Sailing: Spirit of Asgard lives on in Sail Training Ireland
Many of the world's Class A Tall Ships are run by the merchant marine academies of the larger nations, as part of their training programme for cadets.
Also involved is the US Coastguard Service, which is a much more substantial organisation than the coastguard set-ups found in Europe.
Pride of the USCG fleet is the superb tall ship Eagle, one of the best-looking square-riggers in the world, and a real asset to any port when she comes to call. She'll be making the scene when the Tall Ships gather in Waterford at the beginning of July, one of a dozen Class A vessels in the fleet, and Waterford's characterful harbour will provide a fine setting for these giants.
Time was when Ireland had its own square rigger, albeit a little one. Asgard II, brilliantly created by Jack Tyrrell in Arklow and commissioned in 1981, was a gallant vessel which outperformed many larger craft.
For more than 12,000 young people from every walk of life and all parts of Ireland (and abroad too), Asgard II successfully provided this special experience for 27 years. She was a very busy ship, and there were concerns about her advancing age when she quietly sank in the Bay of Biscay on September 11 2008.
Thanks to the calm skill of Captain Colm Newport and his crew, all on board were safely evacuated.
But the sinking was the end of an era. The Asgard programme had become an anomaly. Places were available to anyone in the required age bracket. She was not solely for the use of trainee professional sailors.
Yet she was one of the very few government owned and run sail training ships in the world, in an era when governments increasingly concentrate on specific areas of infrastructure and welfare, while specialist activities such as publicly available sail training are handled by voluntary trusts -- monitored by government agencies like any other aspect of life on the sea.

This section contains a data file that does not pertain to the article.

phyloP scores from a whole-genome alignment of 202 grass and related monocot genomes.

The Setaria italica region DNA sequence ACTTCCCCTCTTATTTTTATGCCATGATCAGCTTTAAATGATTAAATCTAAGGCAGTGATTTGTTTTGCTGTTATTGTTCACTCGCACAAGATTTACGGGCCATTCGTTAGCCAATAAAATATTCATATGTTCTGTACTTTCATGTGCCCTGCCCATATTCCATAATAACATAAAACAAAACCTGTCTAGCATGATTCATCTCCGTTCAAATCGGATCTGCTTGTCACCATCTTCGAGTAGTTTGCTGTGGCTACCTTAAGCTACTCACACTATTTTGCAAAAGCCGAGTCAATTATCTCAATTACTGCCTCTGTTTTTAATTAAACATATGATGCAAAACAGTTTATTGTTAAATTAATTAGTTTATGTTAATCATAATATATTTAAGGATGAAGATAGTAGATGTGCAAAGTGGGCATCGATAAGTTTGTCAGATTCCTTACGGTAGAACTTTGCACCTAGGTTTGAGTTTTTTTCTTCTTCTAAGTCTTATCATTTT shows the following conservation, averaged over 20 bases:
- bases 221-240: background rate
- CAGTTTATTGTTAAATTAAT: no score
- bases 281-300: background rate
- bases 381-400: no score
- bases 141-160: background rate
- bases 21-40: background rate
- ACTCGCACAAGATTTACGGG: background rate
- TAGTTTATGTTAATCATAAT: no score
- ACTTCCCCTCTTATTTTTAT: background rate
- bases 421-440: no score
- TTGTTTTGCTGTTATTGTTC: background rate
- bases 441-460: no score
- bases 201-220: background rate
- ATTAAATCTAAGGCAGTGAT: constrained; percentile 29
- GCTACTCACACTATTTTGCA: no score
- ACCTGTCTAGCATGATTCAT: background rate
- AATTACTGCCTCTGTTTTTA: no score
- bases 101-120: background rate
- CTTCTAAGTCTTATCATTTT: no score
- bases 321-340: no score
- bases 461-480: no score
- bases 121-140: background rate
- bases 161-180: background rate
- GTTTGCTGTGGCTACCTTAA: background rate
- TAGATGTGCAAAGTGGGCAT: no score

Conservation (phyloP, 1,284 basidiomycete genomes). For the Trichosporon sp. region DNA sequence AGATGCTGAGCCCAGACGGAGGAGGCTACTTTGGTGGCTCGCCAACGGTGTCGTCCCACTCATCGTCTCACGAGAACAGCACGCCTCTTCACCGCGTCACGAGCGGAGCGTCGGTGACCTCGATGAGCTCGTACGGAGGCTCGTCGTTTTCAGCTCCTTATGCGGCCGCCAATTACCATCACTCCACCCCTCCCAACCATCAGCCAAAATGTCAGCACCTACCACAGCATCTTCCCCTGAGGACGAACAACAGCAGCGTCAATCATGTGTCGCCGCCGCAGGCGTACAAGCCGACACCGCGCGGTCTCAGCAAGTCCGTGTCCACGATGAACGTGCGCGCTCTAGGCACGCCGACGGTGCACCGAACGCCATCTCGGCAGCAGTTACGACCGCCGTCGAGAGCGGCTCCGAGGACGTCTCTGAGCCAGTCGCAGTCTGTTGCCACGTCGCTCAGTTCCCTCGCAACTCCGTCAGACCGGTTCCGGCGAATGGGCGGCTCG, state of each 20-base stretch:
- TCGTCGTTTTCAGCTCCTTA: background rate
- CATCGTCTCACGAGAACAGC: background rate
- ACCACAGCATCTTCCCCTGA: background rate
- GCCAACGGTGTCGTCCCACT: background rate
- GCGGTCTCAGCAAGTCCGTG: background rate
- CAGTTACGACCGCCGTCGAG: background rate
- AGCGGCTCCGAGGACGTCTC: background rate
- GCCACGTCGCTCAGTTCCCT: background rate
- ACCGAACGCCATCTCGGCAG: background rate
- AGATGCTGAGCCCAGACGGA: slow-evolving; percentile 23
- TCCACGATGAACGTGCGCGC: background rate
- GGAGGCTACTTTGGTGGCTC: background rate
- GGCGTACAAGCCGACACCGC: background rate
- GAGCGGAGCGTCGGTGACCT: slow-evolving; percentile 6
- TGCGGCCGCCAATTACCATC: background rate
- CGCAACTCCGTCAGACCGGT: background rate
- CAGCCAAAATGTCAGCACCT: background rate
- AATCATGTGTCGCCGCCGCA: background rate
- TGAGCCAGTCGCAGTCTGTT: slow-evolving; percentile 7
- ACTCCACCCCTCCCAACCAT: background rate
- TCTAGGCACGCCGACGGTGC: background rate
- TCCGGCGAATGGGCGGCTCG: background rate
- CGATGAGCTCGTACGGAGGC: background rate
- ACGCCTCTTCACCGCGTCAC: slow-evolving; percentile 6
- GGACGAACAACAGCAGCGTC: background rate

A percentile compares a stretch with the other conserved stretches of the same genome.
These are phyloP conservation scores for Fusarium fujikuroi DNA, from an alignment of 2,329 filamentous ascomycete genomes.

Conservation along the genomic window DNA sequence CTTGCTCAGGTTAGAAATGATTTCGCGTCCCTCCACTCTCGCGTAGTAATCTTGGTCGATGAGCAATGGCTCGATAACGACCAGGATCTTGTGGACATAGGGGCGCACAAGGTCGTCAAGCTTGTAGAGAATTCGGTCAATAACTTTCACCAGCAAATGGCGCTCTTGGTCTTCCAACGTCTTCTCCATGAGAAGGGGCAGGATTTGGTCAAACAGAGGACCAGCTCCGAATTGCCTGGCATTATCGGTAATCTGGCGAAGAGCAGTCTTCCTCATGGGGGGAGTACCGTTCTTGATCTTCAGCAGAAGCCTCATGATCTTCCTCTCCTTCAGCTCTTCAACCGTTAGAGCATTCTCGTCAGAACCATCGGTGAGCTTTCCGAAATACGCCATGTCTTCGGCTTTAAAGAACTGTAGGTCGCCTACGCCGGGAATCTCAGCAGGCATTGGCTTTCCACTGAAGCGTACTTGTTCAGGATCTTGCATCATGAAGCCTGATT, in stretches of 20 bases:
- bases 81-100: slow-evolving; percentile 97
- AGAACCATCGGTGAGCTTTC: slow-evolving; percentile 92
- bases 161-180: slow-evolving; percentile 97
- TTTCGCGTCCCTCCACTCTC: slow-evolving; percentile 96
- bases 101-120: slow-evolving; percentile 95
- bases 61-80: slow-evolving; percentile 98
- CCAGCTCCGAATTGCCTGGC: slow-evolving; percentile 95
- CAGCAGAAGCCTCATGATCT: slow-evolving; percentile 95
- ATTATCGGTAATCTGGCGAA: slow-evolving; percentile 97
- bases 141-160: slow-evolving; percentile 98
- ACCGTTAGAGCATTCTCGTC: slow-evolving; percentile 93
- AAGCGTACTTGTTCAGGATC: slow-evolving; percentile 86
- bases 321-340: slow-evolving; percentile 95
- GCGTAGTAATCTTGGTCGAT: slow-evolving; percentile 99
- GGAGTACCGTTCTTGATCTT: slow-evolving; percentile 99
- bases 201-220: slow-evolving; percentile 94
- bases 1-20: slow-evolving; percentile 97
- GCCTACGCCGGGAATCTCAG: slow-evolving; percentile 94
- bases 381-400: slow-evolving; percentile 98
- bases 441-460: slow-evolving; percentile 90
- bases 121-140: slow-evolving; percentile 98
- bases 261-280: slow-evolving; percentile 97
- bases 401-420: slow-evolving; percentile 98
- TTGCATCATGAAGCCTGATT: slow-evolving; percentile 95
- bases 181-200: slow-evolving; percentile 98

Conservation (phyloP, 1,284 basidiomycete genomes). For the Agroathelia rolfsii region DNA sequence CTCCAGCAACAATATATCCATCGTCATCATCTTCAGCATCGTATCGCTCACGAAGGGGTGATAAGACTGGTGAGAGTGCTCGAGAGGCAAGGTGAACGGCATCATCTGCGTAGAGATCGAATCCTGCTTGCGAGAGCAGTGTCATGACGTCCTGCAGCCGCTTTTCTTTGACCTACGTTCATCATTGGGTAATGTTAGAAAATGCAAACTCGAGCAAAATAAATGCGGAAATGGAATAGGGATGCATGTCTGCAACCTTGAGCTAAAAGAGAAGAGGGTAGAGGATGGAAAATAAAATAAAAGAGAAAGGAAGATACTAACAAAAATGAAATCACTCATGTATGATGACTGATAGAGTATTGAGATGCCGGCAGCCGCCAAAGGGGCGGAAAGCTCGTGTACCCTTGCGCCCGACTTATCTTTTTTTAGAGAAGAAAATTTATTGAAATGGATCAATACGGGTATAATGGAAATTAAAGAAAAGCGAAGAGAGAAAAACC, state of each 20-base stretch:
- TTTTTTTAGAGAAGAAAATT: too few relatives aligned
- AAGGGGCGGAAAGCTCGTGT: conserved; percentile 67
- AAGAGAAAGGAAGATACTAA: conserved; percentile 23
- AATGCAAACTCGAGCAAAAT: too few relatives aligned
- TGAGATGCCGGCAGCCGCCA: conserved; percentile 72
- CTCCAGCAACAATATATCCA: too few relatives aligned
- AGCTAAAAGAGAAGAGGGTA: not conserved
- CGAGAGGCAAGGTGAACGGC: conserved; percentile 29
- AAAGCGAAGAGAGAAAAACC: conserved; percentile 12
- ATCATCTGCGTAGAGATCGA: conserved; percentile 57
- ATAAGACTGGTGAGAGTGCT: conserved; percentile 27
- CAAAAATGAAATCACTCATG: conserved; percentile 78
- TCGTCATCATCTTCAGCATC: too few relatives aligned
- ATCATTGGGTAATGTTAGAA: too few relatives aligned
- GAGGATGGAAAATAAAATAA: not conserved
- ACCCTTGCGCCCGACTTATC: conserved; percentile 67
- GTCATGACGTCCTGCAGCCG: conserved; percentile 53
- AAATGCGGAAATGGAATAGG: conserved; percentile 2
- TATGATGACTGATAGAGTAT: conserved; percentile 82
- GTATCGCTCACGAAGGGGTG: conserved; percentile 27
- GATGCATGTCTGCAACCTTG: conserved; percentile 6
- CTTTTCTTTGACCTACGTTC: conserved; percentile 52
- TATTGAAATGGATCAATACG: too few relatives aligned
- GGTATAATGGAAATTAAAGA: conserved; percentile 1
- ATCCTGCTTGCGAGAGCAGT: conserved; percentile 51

Now that approach has come to Ireland. This week in the offices of Dublin Port (Dublin will be hosting the Tall Ships next year), Nigel Rowe, the chairman of the global body Sail Training International was in town to support Sail Training Ireland, which is now officially recognised and will take on the mantle of Coiste an Asgard.
Coiste an Asgard was a small group of government-appointed volunteers, supported by an office of the public service under the wing of the Department of Defence. Sail Training Ireland, which has been brought into being with the active support of the Irish Sailing Association, is open to membership from anyone. It can accept donations and corporate endowments, and it will be run from an office in Dublin Port Headquarters.
One of the notions behind sail training is that in instills self-reliance. Thus the new group, chaired by Sheila Tyrrell of Arklow Shipping, is a timely move.
The sailing community and all those interested in promoting maritime affairs now have an opportunity for self-reliance, making an active and positive input into an organisation which in time will set us on the road back to having our own square rigger.
And in the meantime, Sail Training Ireland (irishsailtraining.ie) will be able to place Irish trainees on tall ships already sailing the sea.